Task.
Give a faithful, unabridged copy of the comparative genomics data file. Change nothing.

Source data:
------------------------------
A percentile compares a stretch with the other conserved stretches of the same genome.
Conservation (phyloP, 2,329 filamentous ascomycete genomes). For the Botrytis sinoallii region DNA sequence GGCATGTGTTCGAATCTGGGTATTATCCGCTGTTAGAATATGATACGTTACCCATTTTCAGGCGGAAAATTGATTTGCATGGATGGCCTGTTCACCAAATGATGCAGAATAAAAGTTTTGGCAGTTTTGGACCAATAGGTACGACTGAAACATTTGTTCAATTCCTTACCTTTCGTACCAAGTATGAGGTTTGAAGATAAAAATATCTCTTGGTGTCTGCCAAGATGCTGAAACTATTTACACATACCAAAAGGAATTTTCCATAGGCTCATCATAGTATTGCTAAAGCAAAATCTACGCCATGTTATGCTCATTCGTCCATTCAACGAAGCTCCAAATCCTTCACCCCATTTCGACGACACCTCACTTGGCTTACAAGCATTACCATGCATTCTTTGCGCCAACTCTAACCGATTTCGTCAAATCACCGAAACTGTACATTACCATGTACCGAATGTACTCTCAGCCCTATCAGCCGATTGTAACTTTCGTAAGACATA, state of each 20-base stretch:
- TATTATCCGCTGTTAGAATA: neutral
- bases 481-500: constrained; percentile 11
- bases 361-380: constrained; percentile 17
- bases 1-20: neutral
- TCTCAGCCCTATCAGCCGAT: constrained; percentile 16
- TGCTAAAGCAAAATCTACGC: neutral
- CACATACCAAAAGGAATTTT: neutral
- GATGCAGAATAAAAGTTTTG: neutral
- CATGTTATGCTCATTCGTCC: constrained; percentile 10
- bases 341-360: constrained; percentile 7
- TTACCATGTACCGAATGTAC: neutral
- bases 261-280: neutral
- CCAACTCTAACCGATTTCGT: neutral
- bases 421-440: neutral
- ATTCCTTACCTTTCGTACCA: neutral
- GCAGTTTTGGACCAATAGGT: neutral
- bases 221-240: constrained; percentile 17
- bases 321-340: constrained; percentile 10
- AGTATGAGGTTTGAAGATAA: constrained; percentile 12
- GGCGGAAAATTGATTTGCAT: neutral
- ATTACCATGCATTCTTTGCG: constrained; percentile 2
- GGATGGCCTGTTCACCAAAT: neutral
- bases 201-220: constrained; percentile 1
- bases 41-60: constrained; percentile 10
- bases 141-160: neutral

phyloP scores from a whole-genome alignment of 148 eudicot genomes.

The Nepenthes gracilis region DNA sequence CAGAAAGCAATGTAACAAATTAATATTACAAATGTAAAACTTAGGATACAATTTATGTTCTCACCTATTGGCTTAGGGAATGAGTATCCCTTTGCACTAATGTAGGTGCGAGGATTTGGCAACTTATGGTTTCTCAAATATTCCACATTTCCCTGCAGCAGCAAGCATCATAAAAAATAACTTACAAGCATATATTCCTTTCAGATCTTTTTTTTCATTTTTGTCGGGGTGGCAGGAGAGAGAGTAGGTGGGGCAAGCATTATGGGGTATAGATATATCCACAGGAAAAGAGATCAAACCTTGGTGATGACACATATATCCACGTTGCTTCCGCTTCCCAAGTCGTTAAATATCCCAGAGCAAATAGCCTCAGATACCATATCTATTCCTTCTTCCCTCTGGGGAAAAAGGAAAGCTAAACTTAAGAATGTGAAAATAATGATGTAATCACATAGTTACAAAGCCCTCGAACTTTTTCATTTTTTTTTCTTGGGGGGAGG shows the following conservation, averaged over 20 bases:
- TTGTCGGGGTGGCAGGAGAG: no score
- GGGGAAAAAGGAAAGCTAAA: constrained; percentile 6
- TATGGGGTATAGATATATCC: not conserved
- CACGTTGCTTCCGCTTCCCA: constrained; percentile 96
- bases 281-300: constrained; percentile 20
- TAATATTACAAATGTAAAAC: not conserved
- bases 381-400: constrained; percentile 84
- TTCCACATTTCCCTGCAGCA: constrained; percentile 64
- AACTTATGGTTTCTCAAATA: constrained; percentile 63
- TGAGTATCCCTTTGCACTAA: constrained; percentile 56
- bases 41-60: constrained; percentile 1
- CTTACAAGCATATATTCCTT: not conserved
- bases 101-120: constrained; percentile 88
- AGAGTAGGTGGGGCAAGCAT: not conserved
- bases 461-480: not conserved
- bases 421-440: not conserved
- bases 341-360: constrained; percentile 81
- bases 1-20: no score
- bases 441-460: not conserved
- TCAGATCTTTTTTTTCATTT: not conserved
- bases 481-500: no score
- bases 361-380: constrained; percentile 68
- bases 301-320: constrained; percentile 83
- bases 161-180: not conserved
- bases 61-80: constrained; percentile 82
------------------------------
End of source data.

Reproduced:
A percentile compares a stretch with the other conserved stretches of the same genome.
Conservation (phyloP, 2,329 filamentous ascomycete genomes). For the Botrytis sinoallii region DNA sequence GGCATGTGTTCGAATCTGGGTATTATCCGCTGTTAGAATATGATACGTTACCCATTTTCAGGCGGAAAATTGATTTGCATGGATGGCCTGTTCACCAAATGATGCAGAATAAAAGTTTTGGCAGTTTTGGACCAATAGGTACGACTGAAACATTTGTTCAATTCCTTACCTTTCGTACCAAGTATGAGGTTTGAAGATAAAAATATCTCTTGGTGTCTGCCAAGATGCTGAAACTATTTACACATACCAAAAGGAATTTTCCATAGGCTCATCATAGTATTGCTAAAGCAAAATCTACGCCATGTTATGCTCATTCGTCCATTCAACGAAGCTCCAAATCCTTCACCCCATTTCGACGACACCTCACTTGGCTTACAAGCATTACCATGCATTCTTTGCGCCAACTCTAACCGATTTCGTCAAATCACCGAAACTGTACATTACCATGTACCGAATGTACTCTCAGCCCTATCAGCCGATTGTAACTTTCGTAAGACATA, state of each 20-base stretch:
- TATTATCCGCTGTTAGAATA: neutral
- bases 481-500: constrained; percentile 11
- bases 361-380: constrained; percentile 17
- bases 1-20: neutral
- TCTCAGCCCTATCAGCCGAT: constrained; percentile 16
- TGCTAAAGCAAAATCTACGC: neutral
- CACATACCAAAAGGAATTTT: neutral
- GATGCAGAATAAAAGTTTTG: neutral
- CATGTTATGCTCATTCGTCC: constrained; percentile 10
- bases 341-360: constrained; percentile 7
- TTACCATGTACCGAATGTAC: neutral
- bases 261-280: neutral
- CCAACTCTAACCGATTTCGT: neutral
- bases 421-440: neutral
- ATTCCTTACCTTTCGTACCA: neutral
- GCAGTTTTGGACCAATAGGT: neutral
- bases 221-240: constrained; percentile 17
- bases 321-340: constrained; percentile 10
- AGTATGAGGTTTGAAGATAA: constrained; percentile 12
- GGCGGAAAATTGATTTGCAT: neutral
- ATTACCATGCATTCTTTGCG: constrained; percentile 2
- GGATGGCCTGTTCACCAAAT: neutral
- bases 201-220: constrained; percentile 1
- bases 41-60: constrained; percentile 10
- bases 141-160: neutral

phyloP scores from a whole-genome alignment of 148 eudicot genomes.

The Nepenthes gracilis region DNA sequence CAGAAAGCAATGTAACAAATTAATATTACAAATGTAAAACTTAGGATACAATTTATGTTCTCACCTATTGGCTTAGGGAATGAGTATCCCTTTGCACTAATGTAGGTGCGAGGATTTGGCAACTTATGGTTTCTCAAATATTCCACATTTCCCTGCAGCAGCAAGCATCATAAAAAATAACTTACAAGCATATATTCCTTTCAGATCTTTTTTTTCATTTTTGTCGGGGTGGCAGGAGAGAGAGTAGGTGGGGCAAGCATTATGGGGTATAGATATATCCACAGGAAAAGAGATCAAACCTTGGTGATGACACATATATCCACGTTGCTTCCGCTTCCCAAGTCGTTAAATATCCCAGAGCAAATAGCCTCAGATACCATATCTATTCCTTCTTCCCTCTGGGGAAAAAGGAAAGCTAAACTTAAGAATGTGAAAATAATGATGTAATCACATAGTTACAAAGCCCTCGAACTTTTTCATTTTTTTTTCTTGGGGGGAGG shows the following conservation, averaged over 20 bases:
- TTGTCGGGGTGGCAGGAGAG: no score
- GGGGAAAAAGGAAAGCTAAA: constrained; percentile 6
- TATGGGGTATAGATATATCC: not conserved
- CACGTTGCTTCCGCTTCCCA: constrained; percentile 96
- bases 281-300: constrained; percentile 20
- TAATATTACAAATGTAAAAC: not conserved
- bases 381-400: constrained; percentile 84
- TTCCACATTTCCCTGCAGCA: constrained; percentile 64
- AACTTATGGTTTCTCAAATA: constrained; percentile 63
- TGAGTATCCCTTTGCACTAA: constrained; percentile 56
- bases 41-60: constrained; percentile 1
- CTTACAAGCATATATTCCTT: not conserved
- bases 101-120: constrained; percentile 88
- AGAGTAGGTGGGGCAAGCAT: not conserved
- bases 461-480: not conserved
- bases 421-440: not conserved
- bases 341-360: constrained; percentile 81
- bases 1-20: no score
- bases 441-460: not conserved
- TCAGATCTTTTTTTTCATTT: not conserved
- bases 481-500: no score
- bases 361-380: constrained; percentile 68
- bases 301-320: constrained; percentile 83
- bases 161-180: not conserved
- bases 61-80: constrained; percentile 82